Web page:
I’ll continue to write the next thing that is pushing at my finger tips and not concern myself too much with how I come across, because that’s what writers do isn’t it? Follow their gut.
I try to keep in mind the theory that if you’re just yourself, the people who ‘get you’ will naturally gravitate. And I’d much prefer readers gained by my being genuine than through manipulation. The truth is I have a lot to be thankful for, but I’m also coming to terms with a lot of things that went to shit in my life, and that bleeds though into my articles here.
Speaking of articles…
My most popular article was one of the first I wrote for Medium, back in 2019. Titled What I can share now I finally quit smoking weed. It’s still my most viewed writing to date. The awkward thing is: I relapsed during lockdown in March last year, and though I don't smoke anywhere near as much as I used to, I still can’t have it in my house without smoking it all until it’s gone.
Progress for me is the fact I don’t keep it in my house at all anymore. If I do get to a point where only a smoke will sort me out— to pull me out of depression — then a friend rolls me one or two to tide me over.
My point in mentioning this is the shame I felt because I knew I was smoking again and yet still seeing claps and emails on a daily basis about how great I was to have quit weed. I felt like a fraud. Like I’d let my readers down. But at that point I was still telling myself that each smoke was the very last one. After nearly a year of doing that (whenever I felt stressed) there comes a point where you think — Come on…who are you kidding? You are still a raging addict!
I will write an article at some point about what happened during relapse (erm…Corona!) and how I’m back on the wagon again (mostly). Not to justify myself, but for those in the same boat (cannabis abusers) who are still struggling, and who seemed to appreciate my thoughts on cannabis addiction the first time around.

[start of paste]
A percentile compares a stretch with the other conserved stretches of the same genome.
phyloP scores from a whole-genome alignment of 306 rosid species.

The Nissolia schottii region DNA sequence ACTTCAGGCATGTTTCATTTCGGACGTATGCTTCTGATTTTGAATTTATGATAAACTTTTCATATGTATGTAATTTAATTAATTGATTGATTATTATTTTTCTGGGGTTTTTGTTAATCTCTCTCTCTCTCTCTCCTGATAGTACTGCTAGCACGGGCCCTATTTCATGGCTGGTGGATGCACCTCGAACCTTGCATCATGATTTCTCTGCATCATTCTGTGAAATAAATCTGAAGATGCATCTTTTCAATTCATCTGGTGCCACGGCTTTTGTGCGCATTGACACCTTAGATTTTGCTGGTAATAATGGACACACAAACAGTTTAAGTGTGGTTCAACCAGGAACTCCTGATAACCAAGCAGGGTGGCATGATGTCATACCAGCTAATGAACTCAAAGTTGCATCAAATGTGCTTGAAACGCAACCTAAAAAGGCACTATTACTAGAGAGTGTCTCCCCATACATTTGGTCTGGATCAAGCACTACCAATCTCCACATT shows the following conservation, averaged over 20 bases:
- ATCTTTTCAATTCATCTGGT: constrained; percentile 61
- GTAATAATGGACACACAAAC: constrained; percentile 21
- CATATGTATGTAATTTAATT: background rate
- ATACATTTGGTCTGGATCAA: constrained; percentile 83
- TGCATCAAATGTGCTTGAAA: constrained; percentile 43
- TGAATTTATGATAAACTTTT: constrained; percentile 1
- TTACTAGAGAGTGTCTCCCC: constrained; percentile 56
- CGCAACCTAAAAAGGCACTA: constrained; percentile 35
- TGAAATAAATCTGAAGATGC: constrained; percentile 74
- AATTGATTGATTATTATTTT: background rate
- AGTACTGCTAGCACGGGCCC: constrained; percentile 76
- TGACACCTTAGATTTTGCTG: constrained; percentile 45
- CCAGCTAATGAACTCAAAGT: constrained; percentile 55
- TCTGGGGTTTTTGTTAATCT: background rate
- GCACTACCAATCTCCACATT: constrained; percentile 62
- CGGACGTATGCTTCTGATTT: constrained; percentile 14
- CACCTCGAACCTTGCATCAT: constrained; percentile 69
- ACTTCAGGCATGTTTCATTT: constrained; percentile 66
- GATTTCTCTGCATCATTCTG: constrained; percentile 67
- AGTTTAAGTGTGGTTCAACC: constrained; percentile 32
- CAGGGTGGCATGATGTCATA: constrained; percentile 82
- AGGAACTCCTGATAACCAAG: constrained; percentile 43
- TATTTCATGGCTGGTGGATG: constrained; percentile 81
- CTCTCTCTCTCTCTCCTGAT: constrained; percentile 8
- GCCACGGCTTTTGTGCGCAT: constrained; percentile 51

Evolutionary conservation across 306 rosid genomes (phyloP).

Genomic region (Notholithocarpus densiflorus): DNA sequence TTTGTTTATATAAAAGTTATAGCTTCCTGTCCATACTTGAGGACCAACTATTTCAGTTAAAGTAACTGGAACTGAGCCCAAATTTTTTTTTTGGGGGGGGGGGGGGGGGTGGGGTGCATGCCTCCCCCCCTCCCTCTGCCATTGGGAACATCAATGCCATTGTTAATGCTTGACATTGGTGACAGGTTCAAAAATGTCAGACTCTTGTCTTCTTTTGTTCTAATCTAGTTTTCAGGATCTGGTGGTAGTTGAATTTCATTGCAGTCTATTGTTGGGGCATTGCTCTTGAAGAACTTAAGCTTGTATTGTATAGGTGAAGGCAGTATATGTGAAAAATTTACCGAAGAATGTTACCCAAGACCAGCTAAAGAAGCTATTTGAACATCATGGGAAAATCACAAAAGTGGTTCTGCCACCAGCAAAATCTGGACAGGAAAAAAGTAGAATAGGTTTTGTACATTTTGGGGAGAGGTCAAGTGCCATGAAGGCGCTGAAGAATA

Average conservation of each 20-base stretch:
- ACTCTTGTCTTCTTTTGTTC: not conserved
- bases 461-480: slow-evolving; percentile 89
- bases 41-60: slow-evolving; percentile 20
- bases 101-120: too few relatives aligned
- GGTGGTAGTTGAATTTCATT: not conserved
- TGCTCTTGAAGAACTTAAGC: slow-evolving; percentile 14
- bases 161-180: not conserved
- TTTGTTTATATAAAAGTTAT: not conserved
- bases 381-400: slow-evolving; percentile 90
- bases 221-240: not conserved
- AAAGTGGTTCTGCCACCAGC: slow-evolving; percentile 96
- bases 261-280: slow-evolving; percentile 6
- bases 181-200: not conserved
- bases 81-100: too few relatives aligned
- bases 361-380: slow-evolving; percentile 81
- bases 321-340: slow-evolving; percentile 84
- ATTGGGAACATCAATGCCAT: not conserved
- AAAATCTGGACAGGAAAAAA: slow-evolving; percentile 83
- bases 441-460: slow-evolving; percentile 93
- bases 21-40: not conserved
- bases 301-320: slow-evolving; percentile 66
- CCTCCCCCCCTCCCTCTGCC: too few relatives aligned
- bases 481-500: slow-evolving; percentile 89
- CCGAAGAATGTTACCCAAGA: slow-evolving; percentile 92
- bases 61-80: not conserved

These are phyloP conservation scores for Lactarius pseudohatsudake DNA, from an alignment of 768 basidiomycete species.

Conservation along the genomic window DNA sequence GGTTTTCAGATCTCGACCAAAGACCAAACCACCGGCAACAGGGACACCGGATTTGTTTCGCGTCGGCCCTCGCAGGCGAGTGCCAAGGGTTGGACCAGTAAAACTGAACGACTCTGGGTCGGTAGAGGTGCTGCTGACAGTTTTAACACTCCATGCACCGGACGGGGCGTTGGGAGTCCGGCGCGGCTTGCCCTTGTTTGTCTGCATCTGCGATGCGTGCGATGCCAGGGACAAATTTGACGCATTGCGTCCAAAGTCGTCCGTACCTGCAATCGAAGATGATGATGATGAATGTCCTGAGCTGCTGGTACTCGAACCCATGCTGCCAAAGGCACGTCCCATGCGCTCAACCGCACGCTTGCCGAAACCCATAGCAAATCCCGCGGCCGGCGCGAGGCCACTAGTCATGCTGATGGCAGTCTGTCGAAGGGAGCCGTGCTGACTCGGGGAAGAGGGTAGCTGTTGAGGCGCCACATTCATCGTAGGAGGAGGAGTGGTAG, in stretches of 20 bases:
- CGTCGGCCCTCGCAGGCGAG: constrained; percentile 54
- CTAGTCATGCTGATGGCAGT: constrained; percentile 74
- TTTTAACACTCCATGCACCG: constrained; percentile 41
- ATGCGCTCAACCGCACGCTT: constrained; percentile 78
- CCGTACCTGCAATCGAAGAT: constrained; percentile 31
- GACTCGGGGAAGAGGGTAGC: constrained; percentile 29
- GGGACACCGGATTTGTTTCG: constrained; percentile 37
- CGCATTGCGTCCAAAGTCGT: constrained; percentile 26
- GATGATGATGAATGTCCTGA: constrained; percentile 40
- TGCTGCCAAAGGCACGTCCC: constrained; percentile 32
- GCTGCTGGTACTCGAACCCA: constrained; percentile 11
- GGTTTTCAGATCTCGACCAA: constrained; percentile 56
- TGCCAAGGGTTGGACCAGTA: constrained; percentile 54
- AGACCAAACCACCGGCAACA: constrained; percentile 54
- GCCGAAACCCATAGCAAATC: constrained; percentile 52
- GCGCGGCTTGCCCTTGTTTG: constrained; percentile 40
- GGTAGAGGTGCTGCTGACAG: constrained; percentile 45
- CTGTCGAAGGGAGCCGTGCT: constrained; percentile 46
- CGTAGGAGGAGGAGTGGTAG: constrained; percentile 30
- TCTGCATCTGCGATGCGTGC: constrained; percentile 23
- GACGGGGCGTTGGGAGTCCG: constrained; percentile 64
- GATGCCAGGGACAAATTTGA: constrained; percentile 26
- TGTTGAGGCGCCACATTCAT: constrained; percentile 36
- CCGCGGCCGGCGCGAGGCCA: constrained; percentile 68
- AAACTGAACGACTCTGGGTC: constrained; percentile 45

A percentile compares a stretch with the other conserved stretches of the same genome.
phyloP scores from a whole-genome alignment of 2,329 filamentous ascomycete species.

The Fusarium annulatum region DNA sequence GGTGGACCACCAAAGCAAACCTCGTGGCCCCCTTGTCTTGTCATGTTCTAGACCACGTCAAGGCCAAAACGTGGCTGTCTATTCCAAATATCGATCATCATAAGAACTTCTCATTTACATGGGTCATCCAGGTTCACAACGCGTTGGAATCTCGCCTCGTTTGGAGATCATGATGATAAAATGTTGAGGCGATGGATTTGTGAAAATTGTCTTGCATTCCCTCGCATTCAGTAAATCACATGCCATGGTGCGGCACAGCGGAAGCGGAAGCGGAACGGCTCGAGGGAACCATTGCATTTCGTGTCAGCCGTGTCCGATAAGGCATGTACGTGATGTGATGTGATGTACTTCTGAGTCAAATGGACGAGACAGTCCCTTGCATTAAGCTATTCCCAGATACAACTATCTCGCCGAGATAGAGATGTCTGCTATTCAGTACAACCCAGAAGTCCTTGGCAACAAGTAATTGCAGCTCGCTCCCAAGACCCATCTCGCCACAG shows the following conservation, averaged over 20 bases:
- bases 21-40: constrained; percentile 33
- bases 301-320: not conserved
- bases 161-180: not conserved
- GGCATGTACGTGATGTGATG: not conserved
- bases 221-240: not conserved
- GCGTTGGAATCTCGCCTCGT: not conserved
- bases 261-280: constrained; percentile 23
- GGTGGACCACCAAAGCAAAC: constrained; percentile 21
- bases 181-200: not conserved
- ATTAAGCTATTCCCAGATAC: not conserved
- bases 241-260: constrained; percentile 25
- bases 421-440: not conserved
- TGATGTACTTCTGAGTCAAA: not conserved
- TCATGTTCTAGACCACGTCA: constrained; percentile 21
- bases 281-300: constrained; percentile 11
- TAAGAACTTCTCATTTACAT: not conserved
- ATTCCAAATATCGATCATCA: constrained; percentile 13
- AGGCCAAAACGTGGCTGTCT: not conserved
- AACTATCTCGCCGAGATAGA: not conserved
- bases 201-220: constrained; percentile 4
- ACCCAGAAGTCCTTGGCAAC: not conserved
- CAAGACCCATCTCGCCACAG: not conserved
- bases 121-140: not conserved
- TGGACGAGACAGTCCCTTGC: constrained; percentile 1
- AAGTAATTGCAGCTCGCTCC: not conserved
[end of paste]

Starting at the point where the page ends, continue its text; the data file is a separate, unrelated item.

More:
I know I’ve turned a sharp corner in this regard because having been offered some recently, I turned it down. I have my son with me six days out of seven and don’t want it around him or to be a zombie while going about my duties.
The past version of me would have accepted it mindlessly and greedily and convinced myself I’d only smoke it in the dead of night — all the while not being able to stop thinking about it sitting in the cupboard.
However, I must admit, if I was offered some while my son was with his dad for a weekend, I’d probably take it and smoke the lot before he came home.
Looking back over what I’ve written here it does seem like I’m explaining myself after all. Understand though, I’m not doing this to gain your approval. I just want to sleep better, know that a mob isn’t coming to take my son away, and to write more. I feel better getting it off my chest. And now I’ve written this I can move forward with a bit more peace in my heart.